Emunand Tool for Mac

Discussion in '3DS - Flashcards & Custom Firmwares' started by tintin.92, Feb 3, 2015.

  1. tintin.92
    OP

    tintin.92 Advanced Member

    Newcomer
    88
    24
    Dec 31, 2014
    United States
    So I just got my micro sd adapter for my 64GB micro sd, I can now move onto CIAs. I wanna move my emunand to the new SD, and of course need the Emunand tool for that. Thing is, I have a Mac.

    Barring Bootcamp, is there any other option? Neither wine nor VirtualBox worked.

    I don't have anything particularly important on my old Emunand. Can I just create a new one on the new SD? I have already logged in to NNId on the current Emunand. Also have a save file on a Pokemon OmegaRuby retail cart that I cannot lose.
     
  2. Kafke

    Kafke GBAtemp Fan

    Member
    415
    144
    Jan 2, 2009
    United States
    See here: http://wiki.gbatemp.net/wiki/3DS_Ha...my_EmuNAND_partition_located_on_my_SD_card.3F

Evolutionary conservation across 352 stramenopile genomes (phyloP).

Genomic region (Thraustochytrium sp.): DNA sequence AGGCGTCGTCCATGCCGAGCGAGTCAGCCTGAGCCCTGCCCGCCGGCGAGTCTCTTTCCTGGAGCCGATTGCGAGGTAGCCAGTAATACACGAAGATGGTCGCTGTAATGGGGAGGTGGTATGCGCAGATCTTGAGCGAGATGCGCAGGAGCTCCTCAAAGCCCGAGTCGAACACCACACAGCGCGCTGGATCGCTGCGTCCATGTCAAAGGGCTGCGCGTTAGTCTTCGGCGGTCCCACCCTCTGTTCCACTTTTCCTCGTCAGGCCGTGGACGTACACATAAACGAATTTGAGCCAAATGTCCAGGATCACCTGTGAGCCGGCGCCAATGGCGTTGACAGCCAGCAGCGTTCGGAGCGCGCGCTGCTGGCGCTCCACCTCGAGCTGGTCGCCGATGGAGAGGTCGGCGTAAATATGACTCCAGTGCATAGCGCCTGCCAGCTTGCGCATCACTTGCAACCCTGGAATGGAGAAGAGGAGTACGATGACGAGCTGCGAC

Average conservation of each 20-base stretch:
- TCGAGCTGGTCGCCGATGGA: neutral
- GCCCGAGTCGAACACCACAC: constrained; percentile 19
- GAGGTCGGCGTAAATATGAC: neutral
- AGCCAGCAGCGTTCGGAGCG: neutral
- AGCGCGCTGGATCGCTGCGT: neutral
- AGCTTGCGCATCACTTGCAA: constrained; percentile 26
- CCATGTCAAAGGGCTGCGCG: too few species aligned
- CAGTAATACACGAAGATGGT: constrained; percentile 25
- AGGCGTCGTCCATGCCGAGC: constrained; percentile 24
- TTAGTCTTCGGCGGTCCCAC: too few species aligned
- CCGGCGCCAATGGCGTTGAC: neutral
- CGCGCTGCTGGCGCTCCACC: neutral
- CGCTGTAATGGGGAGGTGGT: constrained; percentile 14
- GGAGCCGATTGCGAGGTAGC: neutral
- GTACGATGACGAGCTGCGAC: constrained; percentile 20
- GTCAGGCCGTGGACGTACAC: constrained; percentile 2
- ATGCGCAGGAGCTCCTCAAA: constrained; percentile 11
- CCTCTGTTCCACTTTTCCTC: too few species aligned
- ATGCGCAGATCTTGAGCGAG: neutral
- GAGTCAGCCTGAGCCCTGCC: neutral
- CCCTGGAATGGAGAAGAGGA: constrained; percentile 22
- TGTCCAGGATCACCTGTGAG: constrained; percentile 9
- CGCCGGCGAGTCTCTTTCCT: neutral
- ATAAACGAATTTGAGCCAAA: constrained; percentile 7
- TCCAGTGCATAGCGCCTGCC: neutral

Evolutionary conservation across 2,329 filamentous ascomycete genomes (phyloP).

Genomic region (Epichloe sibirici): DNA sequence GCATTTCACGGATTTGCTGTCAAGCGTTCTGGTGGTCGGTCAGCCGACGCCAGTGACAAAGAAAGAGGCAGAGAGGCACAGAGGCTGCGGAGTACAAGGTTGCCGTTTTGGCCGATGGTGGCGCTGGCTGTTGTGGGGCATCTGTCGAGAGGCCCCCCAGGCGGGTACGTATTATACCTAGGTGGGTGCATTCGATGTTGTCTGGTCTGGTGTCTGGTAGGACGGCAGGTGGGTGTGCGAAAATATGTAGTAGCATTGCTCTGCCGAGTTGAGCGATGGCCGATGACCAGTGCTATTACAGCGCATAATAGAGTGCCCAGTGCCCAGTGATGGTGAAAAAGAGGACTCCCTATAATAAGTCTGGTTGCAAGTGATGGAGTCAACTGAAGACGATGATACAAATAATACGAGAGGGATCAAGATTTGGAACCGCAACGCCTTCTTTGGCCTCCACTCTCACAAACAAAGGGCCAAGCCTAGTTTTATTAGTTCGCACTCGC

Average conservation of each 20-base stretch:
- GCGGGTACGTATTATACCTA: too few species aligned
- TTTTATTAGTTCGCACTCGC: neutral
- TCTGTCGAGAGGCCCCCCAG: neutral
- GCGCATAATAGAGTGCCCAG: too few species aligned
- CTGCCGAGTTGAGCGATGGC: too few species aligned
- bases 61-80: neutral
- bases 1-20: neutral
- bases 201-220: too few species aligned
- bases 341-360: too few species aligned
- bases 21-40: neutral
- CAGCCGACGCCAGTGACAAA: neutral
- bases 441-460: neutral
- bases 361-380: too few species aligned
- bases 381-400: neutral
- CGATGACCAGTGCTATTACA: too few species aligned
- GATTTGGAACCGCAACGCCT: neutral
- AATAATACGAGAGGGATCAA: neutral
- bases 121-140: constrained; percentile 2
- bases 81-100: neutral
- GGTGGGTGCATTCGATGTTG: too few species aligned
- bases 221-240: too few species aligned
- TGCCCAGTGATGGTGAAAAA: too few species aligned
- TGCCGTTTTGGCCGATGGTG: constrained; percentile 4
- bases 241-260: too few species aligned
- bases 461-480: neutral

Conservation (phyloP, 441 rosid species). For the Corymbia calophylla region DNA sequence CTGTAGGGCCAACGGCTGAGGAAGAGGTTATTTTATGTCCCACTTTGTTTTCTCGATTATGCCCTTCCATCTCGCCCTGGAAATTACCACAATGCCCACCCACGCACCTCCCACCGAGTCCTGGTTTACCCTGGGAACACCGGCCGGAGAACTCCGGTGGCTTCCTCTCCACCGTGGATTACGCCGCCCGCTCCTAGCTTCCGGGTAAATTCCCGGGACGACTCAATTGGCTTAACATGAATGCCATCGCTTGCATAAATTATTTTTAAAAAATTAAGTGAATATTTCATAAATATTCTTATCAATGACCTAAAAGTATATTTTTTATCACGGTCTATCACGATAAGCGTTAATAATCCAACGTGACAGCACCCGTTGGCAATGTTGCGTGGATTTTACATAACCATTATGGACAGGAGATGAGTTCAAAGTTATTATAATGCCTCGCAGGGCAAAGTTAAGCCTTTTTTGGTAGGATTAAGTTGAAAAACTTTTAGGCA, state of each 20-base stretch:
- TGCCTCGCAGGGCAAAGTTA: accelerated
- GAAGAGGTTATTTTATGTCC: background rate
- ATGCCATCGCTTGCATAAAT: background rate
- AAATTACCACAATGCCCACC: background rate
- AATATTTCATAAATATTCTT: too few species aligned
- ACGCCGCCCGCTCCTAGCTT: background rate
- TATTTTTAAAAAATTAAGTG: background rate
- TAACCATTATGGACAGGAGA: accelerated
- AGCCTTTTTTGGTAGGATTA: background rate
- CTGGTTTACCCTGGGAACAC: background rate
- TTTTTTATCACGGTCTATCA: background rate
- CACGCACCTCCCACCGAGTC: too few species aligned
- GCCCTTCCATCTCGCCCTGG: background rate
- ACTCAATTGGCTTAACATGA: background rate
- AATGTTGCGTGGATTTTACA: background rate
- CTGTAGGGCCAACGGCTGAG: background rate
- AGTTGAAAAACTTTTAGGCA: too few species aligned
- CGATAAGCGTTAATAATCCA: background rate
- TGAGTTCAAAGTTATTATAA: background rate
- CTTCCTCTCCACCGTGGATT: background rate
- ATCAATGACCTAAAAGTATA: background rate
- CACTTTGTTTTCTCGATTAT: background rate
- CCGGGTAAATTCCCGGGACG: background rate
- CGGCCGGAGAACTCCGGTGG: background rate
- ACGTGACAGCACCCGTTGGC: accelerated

You need to know whether your NAND is Samsung or Toshiba. You can determine this by examining the size of your backed up sysNand.

    From there, back up the NAND part (not the dummy.bin stuff) of your current card. Make an emunand on the new card and extract the dummy.bin part of the new one.

    Then run the lines that combine it into sd_tmp.bin, and write that to the new card, following the instructions.

    That should successfully transfer your old NAND.

    An easier way (if there's no system info you'd like to keep), would be to simply make a new emunand based on the same linked sysnand. But if you de-linked, this isn't possible.

    As a side note, this works with the CFW as well (if you already have CFW installed on one, you can migrate it). It's important to note that the dummy.bin contains the partitioning data, which means if you use your old dummy.bin, you'll actually end up with your new card being formatted the same way, and missing all that extra space (and there's no way to resize this format with Mac).